Consumer Advocate Focuses His Energies On Revamping Prop. 13

by Melanie Mason, Los Angeles Times

Prop California State CapitolLenny Goldberg has been trying to revamp Proposition 13 for nearly 40 years. And for nearly 40 years, California’s landmark property-tax law has remained unchanged.

Goldberg’s self-described success rate: “pretty miserable.”

But he says that with a broad grin, without a hint of dejection. At 69, Goldberg, a legislative staffer-turned-lobbyist, has made a career of assailing the politically hallowed tax limit. Along the way, he became the political left’s go-to wonk, battling tax breaks for businesses and advocating for consumers against utility companies.

Starting next month, he’ll no longer be a registered lobbyist. Instead, he’ll focus all his energy on the elusive target: Proposition 13.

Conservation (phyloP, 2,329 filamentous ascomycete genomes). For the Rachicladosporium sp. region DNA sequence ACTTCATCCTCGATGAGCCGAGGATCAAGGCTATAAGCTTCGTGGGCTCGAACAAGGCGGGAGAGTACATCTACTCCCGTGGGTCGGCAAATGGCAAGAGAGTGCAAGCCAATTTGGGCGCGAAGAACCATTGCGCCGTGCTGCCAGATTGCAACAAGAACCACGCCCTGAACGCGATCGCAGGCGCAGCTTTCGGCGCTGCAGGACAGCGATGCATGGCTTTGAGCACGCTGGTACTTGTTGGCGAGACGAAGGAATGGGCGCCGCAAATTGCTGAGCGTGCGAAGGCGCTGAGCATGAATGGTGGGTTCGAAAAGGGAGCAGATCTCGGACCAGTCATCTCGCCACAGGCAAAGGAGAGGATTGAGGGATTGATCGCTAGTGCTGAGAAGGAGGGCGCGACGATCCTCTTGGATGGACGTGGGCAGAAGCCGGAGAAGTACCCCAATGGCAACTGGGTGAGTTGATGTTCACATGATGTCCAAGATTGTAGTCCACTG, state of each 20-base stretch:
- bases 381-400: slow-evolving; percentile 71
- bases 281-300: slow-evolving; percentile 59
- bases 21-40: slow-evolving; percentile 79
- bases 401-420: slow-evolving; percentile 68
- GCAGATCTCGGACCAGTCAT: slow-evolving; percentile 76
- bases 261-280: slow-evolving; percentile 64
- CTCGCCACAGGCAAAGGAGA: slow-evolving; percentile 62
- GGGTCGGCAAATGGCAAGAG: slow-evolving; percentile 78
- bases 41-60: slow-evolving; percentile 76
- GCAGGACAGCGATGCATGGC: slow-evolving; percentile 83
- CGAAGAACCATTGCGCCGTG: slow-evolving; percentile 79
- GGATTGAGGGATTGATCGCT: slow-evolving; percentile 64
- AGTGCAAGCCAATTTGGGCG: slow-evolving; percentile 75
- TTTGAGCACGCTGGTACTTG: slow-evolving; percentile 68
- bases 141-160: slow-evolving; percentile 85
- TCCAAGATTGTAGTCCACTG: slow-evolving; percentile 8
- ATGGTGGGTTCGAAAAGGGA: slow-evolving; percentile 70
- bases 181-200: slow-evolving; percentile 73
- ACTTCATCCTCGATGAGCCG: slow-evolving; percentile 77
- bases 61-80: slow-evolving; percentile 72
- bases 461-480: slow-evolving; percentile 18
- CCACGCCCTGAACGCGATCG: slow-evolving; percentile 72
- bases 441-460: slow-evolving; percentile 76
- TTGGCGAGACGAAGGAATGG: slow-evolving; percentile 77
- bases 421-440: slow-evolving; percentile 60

“It’s Lenny’s white whale,” says Tom Hayden, a former state senator who has known Goldberg since their student activist days.

As the law’s most persistent critic, Goldberg has become the intellectual heart of the movement to change it — in particular, to alter the way commercial properties are taxed. Such efforts have consistently been stymied in Sacramento, but now Goldberg and his allies are eyeing a different front: the ballot box, hoping voters can be persuaded that the 1978 measure needs updating.

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